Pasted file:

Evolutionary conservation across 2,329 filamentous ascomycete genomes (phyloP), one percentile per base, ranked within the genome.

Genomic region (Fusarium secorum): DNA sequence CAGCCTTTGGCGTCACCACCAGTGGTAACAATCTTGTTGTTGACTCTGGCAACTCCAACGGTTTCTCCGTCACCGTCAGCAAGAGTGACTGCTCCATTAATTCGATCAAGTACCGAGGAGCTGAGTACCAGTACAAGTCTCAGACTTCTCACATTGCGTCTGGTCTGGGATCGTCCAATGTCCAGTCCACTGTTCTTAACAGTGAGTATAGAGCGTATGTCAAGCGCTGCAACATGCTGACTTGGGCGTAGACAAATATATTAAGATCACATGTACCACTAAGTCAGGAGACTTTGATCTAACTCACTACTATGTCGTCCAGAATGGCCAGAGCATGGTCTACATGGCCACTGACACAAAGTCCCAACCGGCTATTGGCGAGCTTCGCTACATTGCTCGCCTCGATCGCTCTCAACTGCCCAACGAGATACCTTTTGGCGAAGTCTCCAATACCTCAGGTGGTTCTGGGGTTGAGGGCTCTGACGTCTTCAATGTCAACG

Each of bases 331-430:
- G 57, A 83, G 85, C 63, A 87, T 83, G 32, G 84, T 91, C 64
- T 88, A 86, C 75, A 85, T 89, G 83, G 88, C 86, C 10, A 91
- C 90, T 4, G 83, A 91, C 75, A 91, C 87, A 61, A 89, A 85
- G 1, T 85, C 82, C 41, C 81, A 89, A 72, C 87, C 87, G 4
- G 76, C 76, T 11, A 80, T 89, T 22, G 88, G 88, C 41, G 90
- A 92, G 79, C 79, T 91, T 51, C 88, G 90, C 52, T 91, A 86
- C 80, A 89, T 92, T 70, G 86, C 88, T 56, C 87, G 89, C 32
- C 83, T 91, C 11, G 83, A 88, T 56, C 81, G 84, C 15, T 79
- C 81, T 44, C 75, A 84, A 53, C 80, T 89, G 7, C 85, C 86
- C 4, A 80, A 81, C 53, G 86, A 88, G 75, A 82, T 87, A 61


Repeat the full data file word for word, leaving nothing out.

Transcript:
Evolutionary conservation across 2,329 filamentous ascomycete genomes (phyloP), one percentile per base, ranked within the genome.

Genomic region (Fusarium secorum): DNA sequence CAGCCTTTGGCGTCACCACCAGTGGTAACAATCTTGTTGTTGACTCTGGCAACTCCAACGGTTTCTCCGTCACCGTCAGCAAGAGTGACTGCTCCATTAATTCGATCAAGTACCGAGGAGCTGAGTACCAGTACAAGTCTCAGACTTCTCACATTGCGTCTGGTCTGGGATCGTCCAATGTCCAGTCCACTGTTCTTAACAGTGAGTATAGAGCGTATGTCAAGCGCTGCAACATGCTGACTTGGGCGTAGACAAATATATTAAGATCACATGTACCACTAAGTCAGGAGACTTTGATCTAACTCACTACTATGTCGTCCAGAATGGCCAGAGCATGGTCTACATGGCCACTGACACAAAGTCCCAACCGGCTATTGGCGAGCTTCGCTACATTGCTCGCCTCGATCGCTCTCAACTGCCCAACGAGATACCTTTTGGCGAAGTCTCCAATACCTCAGGTGGTTCTGGGGTTGAGGGCTCTGACGTCTTCAATGTCAACG

Each of bases 331-430:
- G 57, A 83, G 85, C 63, A 87, T 83, G 32, G 84, T 91, C 64
- T 88, A 86, C 75, A 85, T 89, G 83, G 88, C 86, C 10, A 91
- C 90, T 4, G 83, A 91, C 75, A 91, C 87, A 61, A 89, A 85
- G 1, T 85, C 82, C 41, C 81, A 89, A 72, C 87, C 87, G 4
- G 76, C 76, T 11, A 80, T 89, T 22, G 88, G 88, C 41, G 90
- A 92, G 79, C 79, T 91, T 51, C 88, G 90, C 52, T 91, A 86
- C 80, A 89, T 92, T 70, G 86, C 88, T 56, C 87, G 89, C 32
- C 83, T 91, C 11, G 83, A 88, T 56, C 81, G 84, C 15, T 79
- C 81, T 44, C 75, A 84, A 53, C 80, T 89, G 7, C 85, C 86
- C 4, A 80, A 81, C 53, G 86, A 88, G 75, A 82, T 87, A 61